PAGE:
Drudge Retort: The Other Side of the News
Thursday, August 14, 2014

Energy companies are fracking for oil and gas at far shallower depths than widely believed, sometimes through underground sources of drinking water, according to research released Tuesday by Stanford University scientists. Fracking into underground drinking water sources is not prohibited by the 2005 Energy Policy Act, which exempted the practice from key provisions of the Safe Drinking Water Act. But the industry has long held that it does not hydraulically fracture into underground sources of drinking water because oil and gas deposits sit far deeper than aquifers.

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The study, however, found that energy companies used acid stimulation, a production method, and hydraulic fracturing in the Wind River and Fort Union geological formations that make up the Pavillion gas field and that contain both natural gas and sources of drinking water.

"Thousands of gallons of diesel fuel and millions of gallons of fluids containing numerous inorganic and organic additives were injected directly into these two formations during hundreds of stimulation events," concluded Dominic DiGiulio and Robert Jackson of Stanford's School of Earth Sciences in a presentation Tuesday at the American Chemical Society conference in San Francisco.

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Yep, time for heads to roll.

Most of the fracking is being done by small outfits. These small companies don't have the leverage of the oil majors, so I expect to see some jail time for environmental infractions.

#1 | Posted by HeliumRat at 2014-08-14 03:34 AM | Reply | Flag: | Funny: 2

Of course they are. Short term thinking to maximize profits overrules everything else. Everything.

#2 | Posted by jpw at 2014-08-14 04:52 AM | Reply | Flag: | Newsworthy 1

Profits before people. It's the American way.

#3 | Posted by LarryMohr at 2014-08-14 05:39 AM | Reply | Flag: | Newsworthy 2

These small companies don't have the leverage of the oil majors, so I expect to see some jail time for environmental infractions.
#1 | POSTED BY HELIUMRAT AT 2014-08-14 03:34 AM | REPLY | FLAG:

You do realize that this is America, Inc. where people's rights to clean water and air take a back seat to donors with money?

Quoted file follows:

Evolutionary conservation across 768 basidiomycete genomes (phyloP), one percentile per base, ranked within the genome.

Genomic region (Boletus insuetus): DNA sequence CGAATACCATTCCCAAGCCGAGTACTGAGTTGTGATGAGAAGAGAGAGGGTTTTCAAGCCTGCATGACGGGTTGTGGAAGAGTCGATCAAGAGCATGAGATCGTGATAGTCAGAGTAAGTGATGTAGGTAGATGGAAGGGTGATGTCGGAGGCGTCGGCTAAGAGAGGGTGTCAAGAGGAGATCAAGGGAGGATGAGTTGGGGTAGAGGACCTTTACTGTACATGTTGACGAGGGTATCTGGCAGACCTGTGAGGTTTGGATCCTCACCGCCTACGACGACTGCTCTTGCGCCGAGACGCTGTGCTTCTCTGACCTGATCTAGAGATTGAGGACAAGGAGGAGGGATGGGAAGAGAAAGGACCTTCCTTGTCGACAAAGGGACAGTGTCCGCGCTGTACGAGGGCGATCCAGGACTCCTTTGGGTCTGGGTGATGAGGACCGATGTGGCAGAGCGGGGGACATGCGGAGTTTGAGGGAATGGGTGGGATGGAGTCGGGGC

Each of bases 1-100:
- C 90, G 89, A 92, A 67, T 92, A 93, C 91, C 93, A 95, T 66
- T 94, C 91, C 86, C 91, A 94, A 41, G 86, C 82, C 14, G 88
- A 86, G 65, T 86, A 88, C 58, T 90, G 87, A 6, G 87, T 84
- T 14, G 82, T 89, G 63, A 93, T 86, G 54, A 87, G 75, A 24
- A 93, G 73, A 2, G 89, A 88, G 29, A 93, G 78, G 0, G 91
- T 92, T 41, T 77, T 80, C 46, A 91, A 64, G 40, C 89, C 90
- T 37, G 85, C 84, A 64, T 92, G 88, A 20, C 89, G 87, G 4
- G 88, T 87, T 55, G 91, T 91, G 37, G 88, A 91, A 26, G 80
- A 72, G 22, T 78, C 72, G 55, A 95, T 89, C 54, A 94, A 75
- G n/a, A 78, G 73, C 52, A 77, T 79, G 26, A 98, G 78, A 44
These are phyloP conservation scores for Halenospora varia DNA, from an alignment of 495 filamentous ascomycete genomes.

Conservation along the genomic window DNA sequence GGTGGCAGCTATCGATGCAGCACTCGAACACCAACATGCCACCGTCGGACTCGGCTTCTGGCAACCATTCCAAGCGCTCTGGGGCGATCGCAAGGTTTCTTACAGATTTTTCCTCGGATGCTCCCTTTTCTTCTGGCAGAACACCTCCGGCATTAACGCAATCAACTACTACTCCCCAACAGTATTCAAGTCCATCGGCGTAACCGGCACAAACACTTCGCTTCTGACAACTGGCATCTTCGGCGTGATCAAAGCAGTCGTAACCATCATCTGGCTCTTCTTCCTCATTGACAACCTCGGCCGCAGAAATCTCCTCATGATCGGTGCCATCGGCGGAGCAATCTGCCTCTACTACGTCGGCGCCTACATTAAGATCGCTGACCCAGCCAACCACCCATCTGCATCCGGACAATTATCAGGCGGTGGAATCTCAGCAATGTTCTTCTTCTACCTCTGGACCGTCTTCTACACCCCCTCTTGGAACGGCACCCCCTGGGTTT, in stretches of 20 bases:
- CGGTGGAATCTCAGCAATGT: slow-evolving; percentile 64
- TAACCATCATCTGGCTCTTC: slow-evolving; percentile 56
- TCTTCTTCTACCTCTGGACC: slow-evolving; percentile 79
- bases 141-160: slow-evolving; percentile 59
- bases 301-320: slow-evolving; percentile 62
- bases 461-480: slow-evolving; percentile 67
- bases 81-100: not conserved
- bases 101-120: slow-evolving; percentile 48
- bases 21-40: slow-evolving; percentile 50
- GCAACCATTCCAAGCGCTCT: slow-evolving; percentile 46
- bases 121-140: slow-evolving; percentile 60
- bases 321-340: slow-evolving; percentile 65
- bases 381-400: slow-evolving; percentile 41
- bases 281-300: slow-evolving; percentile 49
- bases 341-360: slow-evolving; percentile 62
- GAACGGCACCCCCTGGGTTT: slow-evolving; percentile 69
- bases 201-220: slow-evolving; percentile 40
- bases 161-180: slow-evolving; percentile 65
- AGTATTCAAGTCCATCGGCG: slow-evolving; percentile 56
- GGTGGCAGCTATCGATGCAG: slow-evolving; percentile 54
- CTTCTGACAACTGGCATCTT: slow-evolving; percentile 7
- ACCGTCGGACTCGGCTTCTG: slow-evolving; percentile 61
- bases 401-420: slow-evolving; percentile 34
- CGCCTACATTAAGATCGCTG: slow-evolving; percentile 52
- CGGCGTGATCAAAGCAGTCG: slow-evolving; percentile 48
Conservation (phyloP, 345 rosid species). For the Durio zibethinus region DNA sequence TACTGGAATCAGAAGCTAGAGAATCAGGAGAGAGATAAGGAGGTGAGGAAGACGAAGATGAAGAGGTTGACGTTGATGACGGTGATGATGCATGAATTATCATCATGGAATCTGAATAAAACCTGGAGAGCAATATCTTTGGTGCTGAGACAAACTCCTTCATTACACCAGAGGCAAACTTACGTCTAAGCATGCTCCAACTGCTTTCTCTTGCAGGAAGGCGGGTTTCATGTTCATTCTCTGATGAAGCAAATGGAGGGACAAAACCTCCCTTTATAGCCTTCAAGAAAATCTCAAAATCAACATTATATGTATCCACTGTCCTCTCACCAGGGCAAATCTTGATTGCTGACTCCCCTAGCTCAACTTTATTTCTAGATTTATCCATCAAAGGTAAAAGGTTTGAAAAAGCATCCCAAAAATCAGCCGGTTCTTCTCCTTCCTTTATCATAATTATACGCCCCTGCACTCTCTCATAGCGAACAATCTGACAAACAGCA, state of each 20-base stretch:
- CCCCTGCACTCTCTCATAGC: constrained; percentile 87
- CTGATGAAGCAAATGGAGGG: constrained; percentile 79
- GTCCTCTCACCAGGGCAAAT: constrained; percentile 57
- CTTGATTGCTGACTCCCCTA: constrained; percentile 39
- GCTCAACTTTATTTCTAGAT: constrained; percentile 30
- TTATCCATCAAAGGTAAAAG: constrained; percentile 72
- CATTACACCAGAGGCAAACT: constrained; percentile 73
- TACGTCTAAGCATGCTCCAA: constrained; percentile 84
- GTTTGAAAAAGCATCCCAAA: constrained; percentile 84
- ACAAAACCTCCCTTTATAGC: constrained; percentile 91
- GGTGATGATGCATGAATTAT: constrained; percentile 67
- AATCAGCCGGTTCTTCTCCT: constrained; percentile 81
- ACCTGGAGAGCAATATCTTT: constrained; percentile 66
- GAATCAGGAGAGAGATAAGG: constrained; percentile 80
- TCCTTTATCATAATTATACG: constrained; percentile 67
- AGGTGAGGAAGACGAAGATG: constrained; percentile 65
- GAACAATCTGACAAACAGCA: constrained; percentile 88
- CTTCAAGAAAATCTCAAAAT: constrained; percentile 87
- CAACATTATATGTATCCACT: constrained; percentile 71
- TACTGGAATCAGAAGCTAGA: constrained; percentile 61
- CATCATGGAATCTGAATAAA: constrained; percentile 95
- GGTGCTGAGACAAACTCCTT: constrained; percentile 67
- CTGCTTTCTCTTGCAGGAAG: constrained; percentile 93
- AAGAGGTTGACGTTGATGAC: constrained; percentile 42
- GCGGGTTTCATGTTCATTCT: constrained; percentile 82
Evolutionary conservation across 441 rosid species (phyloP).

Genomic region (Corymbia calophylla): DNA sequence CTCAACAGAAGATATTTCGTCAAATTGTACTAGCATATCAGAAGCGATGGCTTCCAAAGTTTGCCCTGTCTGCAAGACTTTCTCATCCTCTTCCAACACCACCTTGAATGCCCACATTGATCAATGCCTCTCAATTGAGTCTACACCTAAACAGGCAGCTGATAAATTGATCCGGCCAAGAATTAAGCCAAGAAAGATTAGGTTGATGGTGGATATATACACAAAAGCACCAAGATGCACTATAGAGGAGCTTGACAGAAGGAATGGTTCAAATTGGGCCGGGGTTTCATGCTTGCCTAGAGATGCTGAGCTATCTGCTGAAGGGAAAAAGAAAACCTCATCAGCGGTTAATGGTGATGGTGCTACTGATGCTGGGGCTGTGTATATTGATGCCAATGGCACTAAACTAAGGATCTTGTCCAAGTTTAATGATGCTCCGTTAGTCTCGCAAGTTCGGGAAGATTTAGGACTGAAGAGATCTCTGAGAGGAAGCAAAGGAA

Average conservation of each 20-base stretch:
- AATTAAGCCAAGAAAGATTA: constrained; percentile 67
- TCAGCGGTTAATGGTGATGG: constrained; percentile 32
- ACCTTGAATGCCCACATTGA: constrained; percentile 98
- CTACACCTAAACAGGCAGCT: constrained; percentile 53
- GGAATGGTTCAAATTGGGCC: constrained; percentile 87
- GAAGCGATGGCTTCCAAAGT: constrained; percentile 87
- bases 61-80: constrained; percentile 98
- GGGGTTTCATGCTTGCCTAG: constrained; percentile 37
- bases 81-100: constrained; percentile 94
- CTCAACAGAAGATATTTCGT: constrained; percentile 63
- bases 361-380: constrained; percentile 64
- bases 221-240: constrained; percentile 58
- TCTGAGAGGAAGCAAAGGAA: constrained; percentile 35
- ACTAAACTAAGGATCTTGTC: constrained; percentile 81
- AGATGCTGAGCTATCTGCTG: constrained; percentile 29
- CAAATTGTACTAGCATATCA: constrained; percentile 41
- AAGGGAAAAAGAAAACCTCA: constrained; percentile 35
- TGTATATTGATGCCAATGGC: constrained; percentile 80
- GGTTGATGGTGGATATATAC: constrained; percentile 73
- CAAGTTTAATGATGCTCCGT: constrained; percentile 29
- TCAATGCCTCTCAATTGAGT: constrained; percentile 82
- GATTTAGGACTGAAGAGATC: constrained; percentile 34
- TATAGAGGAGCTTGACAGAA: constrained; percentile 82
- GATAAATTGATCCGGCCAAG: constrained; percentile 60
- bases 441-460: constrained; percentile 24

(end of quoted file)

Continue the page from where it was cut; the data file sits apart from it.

"The EPA launched three investigations over the last six years into possible drinking water contamination by oil and gas activity in Dimock, Pa.; Parker County, Texas; and Pavillion, Wyo. After initially finding evidence of contamination at the three sites, the EPA shelved the investigations amid allegations by environmentalists and local residents that the regulator succumbed to political pressure."

There now, that is the America, Inc. we are talking about.

#4 | Posted by 726 at 2014-08-14 07:34 AM | Reply | Flag:

"But the industry has long held that it does not hydraulically fracture into underground sources of drinking water because oil and gas deposits sit far deeper than aquifers."

This was always a meaningless point anyway. You can't get your chemicals below the aquifers without first have them travel through the aquifers. And of course some of it comes back up to the surface anyway.

#5 | Posted by Sully at 2014-08-14 09:44 AM | Reply | Flag: | Newsworthy 1

it's surreal watching us destroy the planet.

#6 | Posted by DeadSpin at 2014-08-14 11:23 AM | Reply | Flag:

The argument that "fracking" doesn't also "fracture" rock next to an aquifer is as idiotic an argument as claiming that spraying "dispersant" is the best way for oil companies to "clean up" spills.
One really need to be retarded to discard the definition of these simple words

#7 | Posted by ChiefTutMoses at 2014-08-14 12:34 PM | Reply | Flag:

People are so friggin desperate for the return of $1.29 per gallon gas they are willing to trade clean water for it.

You can't drink gasoline.

#8 | Posted by 726 at 2014-08-14 01:49 PM | Reply | Flag: | Newsworthy 1

"People are so friggin desperate for the return of $1.29"